Society member Ann Beaver-Thomson provides this haunting postcard image of Nazi flags flying in victory after the Saar Referendum in 1935.
The Nazi flags are prominent on this postcard sent on 18th February 1935, 36 days after the Saar referendum, using a 90 cent (French currency) definitive with a view of the Saarlouis fortifications, issued 20/04/32.
On the postcard, Captain Godfrey of the Essex Regiment intriguingly writes to Low Farm, Barrow on Humber “ I was very pleased to see your letter sent to my wife. I hope to come & see you soon. We arrive back in England on 20’ Feb. Yours Captain Godfrey”
Ann inquisitively asks “Is there something hidden here?”
Background to the Saar Referendum.
At the end of World War I, the Saar was separated from Germany and administered by the League of Nations. France was given control of the Saar’s coal mines. After 15 years of administration, a referendum was scheduled. Towards the end of 1934, the League of Nations Council decided that a peace keeping force would be necessary in the plebiscite period. The German & French governments both agreed to an international force entering the Saar and in December 1934, this was unanimously agreed by the council.
Britain (1,500 troops), represented by the Essex Regiment and the First Battalion of the East Lancashire Regiment, Italy (1,300), Sweden (260) and the Netherlands (250) agreed to provide troops for the 3,300-strong International Force in the Saar. Troops patrolled, but did not police the Saar. They were not to respond except to emergencies and at the request of local authorities. In fact, there was little or no violence during the plebiscite and the peacekeeping effort was regarded as a success.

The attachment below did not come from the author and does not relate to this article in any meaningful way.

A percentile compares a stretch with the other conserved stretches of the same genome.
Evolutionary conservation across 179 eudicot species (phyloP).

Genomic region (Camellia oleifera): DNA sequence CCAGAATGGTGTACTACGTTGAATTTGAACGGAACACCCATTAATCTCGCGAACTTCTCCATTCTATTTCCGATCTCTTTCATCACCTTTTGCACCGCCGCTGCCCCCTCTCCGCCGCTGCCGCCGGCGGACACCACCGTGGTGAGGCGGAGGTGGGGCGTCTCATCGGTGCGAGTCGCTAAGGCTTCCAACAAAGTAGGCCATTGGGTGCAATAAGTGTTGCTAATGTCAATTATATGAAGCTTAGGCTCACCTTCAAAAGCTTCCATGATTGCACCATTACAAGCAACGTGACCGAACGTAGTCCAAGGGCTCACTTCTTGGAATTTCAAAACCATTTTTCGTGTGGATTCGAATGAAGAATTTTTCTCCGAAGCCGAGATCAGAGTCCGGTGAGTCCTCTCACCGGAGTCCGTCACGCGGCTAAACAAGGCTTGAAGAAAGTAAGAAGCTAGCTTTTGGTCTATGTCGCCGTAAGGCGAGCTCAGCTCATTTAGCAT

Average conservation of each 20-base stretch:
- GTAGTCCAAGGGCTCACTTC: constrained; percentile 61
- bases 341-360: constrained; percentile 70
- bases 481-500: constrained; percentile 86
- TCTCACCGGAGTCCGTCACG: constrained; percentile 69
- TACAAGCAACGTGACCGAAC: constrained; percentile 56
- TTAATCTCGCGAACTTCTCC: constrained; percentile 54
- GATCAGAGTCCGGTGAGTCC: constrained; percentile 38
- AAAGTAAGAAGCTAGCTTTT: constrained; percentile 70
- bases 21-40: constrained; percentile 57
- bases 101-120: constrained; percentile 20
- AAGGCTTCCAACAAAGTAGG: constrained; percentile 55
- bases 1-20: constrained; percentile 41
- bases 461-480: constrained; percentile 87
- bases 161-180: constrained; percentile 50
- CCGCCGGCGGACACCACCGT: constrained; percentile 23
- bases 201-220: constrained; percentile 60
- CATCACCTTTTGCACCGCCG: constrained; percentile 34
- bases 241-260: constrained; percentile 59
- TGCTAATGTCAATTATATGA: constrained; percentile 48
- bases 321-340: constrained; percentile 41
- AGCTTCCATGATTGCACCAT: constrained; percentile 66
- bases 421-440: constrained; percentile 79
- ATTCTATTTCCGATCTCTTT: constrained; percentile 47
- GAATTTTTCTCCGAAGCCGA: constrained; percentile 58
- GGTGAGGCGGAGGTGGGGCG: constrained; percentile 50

When Adolf Hitler came to power in Germany, some of his opponents took refuge in the Saar, where they campaigned for the area to remain under the League, but the great majority of the people living there were German. Whilst communists and socialists supported a continuation of the League of Nations administration, and a delay in the plebiscite until after the Nazis were no longer in power in Germany. Roman Catholics were divided in regards to returning to German rule. Overall, there was deep rooted hostility to France.
To achieve victory in the referendum, there were allegations that the Nazis engaged in intimidation, “espionage, secret denunciations, kidnappings …, … interception of letters and telegrams, [and] listening-in to telephone conversations”, among other things. In response, the Saar Governing Commission had to issue several restrictive decrees to maintain public order”.
In November 1934, fearing armed intervention by France, the Nazi German government changed its tactics and moderated its approach. The wearing of German uniforms within a 25-mile zone along the Saar frontier was banned for a short period as were meetings, parades, and processions. Jakob Pirro, the Nazi leader in the Saar, told his followers to obey the strictest discipline and implemented harsh penalties for violations.
|Unification with Germany
|Unification with France
|477,089 votes 90.73%
|46,613 votes 8.87%
|Invalid votes 2,161
In the referendum, held on 13th January 1935, voters were asked whether the Saar should remain under League of Nations administration, return to Germany or become part of France. To the surprise of neutral observers as well as the Nazis themselves, over 90% voted in favour of reuniting with Germany. Every voting district saw at least 83% of voters support returning the Saar to German rule, and fewer than 1% of voters supported the annexation of the Saar by France.